It was at the Second Vatican Council that, for the first time in history, women were allowed into an assembly of bishops. Then they were mere observers but, as a conference in Rome heard last week, it was the beginning of an unstoppable process
Clifford Longley, in last week’s Tablet, wrote that the men in David Cameron’s Government see “the world peopled by males, noticing the women only once they are pointed out to them”. He asked if this also characterises the Catholic Church’s attitude to women. Some might say the answer is “yes”, if they were going by the articles on Vatican II in that same issue – not one of which mentioned women.
But the council coincided with another epochal event in history, the rise of the women’s movement. The fact that these two emancipatory movements coincided means that women have been a source of increasing anxiety for the men who govern the Church, as we have seen in the recent attempt to rein in women Religious in America. Questions that touch most deeply on the role of women – particularly sexuality, motherhood and ordination – have moved to the forefront of debates in the post-conciliar Church. Unlike the present British Government, the men who govern the Catholic Church most certainly notice that we women are here. They just haven’t a clue what to do about us.
These neuralgic issues were given a robust scholarly airing at an international conference at the Benedictines’ Pontifical University of Sant’Anselmo in Rome (4-6 October) on the theme of “Women re-read Vatican II: taking in a history and preparing for the future”. The event was organised by a group representing women theologians, Coordinamento Teologhe Italiane (CTI), which seeks to raise their visibility by providing a forum for ecumenical discussion, promoting gender studies and encouraging women who want to study, research and teach theology. It brought together some 230 women and men – laity, Religious and priests – from 22 countries.
Any expectation that controversial issues might be avoided was put to rest by the first speaker, the Dominican theologian Hervé Legrand, of the Institut Catholique in Paris. Referring to Lumen Gentium’s understanding of the Church as “one complex reality which coalesces from a divine and a human element”, he argued that it is as important to attend to the human sciences as to dogmatic theology. In particular, the key principle, which the Church has yet to address, is the “irreversible phenomenon” of the disappearance of androcentrism.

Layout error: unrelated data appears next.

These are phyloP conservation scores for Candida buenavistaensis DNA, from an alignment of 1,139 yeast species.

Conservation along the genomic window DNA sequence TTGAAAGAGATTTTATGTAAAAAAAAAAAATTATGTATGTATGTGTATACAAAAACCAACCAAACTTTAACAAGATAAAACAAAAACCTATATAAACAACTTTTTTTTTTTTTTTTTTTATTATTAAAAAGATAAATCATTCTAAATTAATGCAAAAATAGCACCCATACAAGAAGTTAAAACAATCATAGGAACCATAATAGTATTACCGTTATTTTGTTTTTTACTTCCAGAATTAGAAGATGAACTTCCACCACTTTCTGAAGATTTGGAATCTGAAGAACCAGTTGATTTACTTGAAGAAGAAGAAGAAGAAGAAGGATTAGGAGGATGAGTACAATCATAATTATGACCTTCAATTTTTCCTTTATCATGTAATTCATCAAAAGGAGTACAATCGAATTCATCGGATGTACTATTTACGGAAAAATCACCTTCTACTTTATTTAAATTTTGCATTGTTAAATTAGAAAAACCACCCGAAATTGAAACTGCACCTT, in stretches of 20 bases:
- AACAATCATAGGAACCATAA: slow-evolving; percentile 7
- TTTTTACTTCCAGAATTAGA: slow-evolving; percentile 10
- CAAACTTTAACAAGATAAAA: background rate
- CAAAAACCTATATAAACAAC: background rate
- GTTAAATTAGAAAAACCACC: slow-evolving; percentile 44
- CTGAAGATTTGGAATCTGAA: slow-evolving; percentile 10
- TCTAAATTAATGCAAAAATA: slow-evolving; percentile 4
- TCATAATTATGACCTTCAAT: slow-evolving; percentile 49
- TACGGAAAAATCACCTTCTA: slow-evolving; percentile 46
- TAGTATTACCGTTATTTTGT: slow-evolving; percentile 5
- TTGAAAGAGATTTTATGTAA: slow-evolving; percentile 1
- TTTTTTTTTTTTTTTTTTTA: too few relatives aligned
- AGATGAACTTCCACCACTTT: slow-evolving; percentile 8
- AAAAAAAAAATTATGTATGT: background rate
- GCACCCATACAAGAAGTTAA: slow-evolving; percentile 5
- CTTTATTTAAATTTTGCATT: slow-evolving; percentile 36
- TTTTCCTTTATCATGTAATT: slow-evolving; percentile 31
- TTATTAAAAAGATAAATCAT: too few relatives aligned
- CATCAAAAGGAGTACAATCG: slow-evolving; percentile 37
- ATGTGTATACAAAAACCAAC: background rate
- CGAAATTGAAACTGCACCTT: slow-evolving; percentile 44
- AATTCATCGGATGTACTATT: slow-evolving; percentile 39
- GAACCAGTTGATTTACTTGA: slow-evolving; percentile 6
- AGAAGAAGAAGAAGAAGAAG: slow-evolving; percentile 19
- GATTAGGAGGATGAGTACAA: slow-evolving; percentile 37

The changing roles and expectations of women in Western society in the last 50 years – including the liberating effects of contraception – require of the Church a wide-ranging discussion, which must include the question of ordination. As Helen Costigane, of Heythrop College, pointed out in her paper on canon law, one way in which the Church could immediately create opportunities for women would be in the role of cardinal, for there is nothing in canon law that requires cardinals to be ordained.
“Gender” is a loaded word for conservatives in the Church, who associate it with radical feminism and waging war on the family and heterosexuality. Yet as Italian theologian Serena Noceti argued in her paper, gender studies opens up new perspectives with regard to the relationship between nature and culture, symbolism and ritual, which affect both women and men and which can lead to positive social and political transformation. To engage with this emergent scholarly field is to read the signs of the times, as Gaudium et Spes says we should.